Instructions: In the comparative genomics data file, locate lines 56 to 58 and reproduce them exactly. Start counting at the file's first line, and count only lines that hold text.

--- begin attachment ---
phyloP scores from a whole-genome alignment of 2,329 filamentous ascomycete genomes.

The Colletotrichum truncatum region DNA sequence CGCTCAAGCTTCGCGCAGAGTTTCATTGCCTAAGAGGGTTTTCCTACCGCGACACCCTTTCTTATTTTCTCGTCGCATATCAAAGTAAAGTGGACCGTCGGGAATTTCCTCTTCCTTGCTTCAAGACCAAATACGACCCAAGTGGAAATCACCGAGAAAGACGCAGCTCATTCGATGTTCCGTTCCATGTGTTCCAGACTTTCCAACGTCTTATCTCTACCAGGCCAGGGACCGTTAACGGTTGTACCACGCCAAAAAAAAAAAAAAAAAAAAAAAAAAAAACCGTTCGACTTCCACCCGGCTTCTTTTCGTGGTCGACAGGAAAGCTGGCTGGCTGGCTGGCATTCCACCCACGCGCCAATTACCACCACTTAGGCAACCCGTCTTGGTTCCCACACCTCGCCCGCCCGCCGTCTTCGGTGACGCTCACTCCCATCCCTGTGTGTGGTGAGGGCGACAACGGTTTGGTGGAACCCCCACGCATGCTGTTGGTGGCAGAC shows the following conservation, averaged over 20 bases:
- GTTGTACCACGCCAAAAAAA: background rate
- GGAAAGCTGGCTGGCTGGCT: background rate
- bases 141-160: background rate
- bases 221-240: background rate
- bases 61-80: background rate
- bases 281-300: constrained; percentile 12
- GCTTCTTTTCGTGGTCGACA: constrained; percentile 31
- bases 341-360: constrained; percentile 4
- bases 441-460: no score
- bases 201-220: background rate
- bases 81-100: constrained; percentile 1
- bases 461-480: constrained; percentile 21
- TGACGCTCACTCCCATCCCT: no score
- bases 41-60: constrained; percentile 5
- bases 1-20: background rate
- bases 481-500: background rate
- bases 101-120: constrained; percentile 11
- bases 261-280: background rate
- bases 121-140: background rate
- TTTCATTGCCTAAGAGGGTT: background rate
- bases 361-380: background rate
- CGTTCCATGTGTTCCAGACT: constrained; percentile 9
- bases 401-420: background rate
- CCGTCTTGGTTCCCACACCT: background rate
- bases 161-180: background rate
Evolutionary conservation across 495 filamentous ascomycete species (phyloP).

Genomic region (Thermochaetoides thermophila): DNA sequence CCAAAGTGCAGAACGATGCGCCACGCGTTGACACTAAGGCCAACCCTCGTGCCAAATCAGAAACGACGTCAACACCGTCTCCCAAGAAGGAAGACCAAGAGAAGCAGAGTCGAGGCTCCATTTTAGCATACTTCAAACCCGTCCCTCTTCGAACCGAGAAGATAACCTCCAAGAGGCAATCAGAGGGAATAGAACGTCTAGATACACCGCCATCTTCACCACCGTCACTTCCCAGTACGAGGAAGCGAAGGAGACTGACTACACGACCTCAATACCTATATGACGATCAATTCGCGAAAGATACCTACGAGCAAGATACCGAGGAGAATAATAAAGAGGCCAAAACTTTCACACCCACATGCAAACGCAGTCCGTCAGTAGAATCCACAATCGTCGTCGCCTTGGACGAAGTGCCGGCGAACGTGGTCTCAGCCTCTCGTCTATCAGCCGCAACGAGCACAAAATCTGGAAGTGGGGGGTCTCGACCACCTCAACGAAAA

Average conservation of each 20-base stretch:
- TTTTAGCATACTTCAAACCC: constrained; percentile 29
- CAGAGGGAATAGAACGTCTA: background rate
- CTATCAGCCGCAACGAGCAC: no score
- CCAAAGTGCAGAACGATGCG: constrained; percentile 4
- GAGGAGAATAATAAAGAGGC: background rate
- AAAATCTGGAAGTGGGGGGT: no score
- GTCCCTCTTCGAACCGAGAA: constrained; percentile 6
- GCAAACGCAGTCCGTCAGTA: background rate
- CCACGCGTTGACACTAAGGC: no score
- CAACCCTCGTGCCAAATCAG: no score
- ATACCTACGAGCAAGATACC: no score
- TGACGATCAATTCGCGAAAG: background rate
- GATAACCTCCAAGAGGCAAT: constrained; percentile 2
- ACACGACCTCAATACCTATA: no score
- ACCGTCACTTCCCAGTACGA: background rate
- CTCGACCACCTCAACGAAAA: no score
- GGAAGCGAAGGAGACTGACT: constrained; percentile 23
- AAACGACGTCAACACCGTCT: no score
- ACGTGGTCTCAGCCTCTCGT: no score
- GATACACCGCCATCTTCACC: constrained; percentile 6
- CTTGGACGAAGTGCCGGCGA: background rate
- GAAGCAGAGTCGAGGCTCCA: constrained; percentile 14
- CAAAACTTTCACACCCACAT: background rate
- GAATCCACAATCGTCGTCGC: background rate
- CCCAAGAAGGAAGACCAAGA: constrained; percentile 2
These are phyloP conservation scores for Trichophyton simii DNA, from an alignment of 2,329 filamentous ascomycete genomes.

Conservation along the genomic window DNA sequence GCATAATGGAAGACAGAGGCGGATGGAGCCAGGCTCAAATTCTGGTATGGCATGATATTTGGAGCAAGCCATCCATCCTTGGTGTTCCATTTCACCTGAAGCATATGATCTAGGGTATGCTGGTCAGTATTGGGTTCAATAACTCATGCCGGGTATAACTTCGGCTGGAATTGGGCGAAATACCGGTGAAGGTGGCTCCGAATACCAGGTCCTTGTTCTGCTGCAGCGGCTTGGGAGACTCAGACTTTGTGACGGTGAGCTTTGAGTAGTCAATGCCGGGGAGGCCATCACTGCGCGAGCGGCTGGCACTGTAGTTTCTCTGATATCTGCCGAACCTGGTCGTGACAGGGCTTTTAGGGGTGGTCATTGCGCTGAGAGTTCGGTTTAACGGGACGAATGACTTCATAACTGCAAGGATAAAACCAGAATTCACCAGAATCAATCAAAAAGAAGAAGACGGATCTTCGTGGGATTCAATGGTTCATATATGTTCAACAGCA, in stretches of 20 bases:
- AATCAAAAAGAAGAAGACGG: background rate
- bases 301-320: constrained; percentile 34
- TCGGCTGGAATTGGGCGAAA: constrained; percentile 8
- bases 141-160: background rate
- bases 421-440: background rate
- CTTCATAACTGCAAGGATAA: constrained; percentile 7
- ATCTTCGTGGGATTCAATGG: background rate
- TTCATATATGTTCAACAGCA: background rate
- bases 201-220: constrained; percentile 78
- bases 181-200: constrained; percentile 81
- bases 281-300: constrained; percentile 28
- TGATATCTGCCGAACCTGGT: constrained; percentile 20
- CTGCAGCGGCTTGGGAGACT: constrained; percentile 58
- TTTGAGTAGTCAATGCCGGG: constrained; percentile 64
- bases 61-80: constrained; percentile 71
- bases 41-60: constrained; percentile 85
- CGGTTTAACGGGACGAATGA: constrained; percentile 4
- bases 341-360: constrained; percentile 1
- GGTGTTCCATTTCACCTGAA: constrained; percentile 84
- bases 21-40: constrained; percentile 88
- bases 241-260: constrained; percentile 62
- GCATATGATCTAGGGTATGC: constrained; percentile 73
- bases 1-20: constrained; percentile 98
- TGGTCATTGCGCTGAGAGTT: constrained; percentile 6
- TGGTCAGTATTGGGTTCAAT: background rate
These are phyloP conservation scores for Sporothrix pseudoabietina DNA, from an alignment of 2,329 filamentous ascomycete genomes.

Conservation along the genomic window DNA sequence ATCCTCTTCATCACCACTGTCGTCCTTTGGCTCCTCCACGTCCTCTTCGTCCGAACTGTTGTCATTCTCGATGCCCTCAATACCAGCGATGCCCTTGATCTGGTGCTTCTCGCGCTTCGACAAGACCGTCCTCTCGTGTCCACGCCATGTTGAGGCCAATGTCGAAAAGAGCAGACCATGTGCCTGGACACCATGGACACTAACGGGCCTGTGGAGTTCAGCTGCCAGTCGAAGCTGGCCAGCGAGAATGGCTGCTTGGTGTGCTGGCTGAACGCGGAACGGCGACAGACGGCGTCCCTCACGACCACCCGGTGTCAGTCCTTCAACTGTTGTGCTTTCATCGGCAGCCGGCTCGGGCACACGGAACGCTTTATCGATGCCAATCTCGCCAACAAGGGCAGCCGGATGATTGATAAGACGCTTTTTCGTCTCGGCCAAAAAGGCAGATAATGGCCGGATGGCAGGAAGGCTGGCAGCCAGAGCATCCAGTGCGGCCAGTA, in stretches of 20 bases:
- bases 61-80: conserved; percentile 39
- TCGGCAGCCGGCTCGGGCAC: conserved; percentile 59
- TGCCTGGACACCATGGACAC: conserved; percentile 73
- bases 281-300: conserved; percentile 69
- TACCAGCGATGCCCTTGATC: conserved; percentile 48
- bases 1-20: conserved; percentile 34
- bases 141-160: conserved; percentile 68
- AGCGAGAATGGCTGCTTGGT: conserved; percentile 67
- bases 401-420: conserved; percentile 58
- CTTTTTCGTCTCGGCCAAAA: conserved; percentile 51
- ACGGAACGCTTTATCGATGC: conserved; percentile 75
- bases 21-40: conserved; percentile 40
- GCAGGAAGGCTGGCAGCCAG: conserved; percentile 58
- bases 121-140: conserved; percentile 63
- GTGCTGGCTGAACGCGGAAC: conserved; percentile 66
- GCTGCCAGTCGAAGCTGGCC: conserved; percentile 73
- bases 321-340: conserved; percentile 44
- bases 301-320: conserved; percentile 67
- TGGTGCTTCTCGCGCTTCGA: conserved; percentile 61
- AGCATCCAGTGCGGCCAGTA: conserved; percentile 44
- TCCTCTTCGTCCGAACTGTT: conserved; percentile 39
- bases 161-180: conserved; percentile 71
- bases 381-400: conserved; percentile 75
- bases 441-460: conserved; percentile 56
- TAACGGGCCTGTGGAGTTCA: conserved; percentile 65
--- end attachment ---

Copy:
These are phyloP conservation scores for Trichophyton simii DNA, from an alignment of 2,329 filamentous ascomycete genomes.

Conservation along the genomic window DNA sequence GCATAATGGAAGACAGAGGCGGATGGAGCCAGGCTCAAATTCTGGTATGGCATGATATTTGGAGCAAGCCATCCATCCTTGGTGTTCCATTTCACCTGAAGCATATGATCTAGGGTATGCTGGTCAGTATTGGGTTCAATAACTCATGCCGGGTATAACTTCGGCTGGAATTGGGCGAAATACCGGTGAAGGTGGCTCCGAATACCAGGTCCTTGTTCTGCTGCAGCGGCTTGGGAGACTCAGACTTTGTGACGGTGAGCTTTGAGTAGTCAATGCCGGGGAGGCCATCACTGCGCGAGCGGCTGGCACTGTAGTTTCTCTGATATCTGCCGAACCTGGTCGTGACAGGGCTTTTAGGGGTGGTCATTGCGCTGAGAGTTCGGTTTAACGGGACGAATGACTTCATAACTGCAAGGATAAAACCAGAATTCACCAGAATCAATCAAAAAGAAGAAGACGGATCTTCGTGGGATTCAATGGTTCATATATGTTCAACAGCA, in stretches of 20 bases:
- AATCAAAAAGAAGAAGACGG: background rate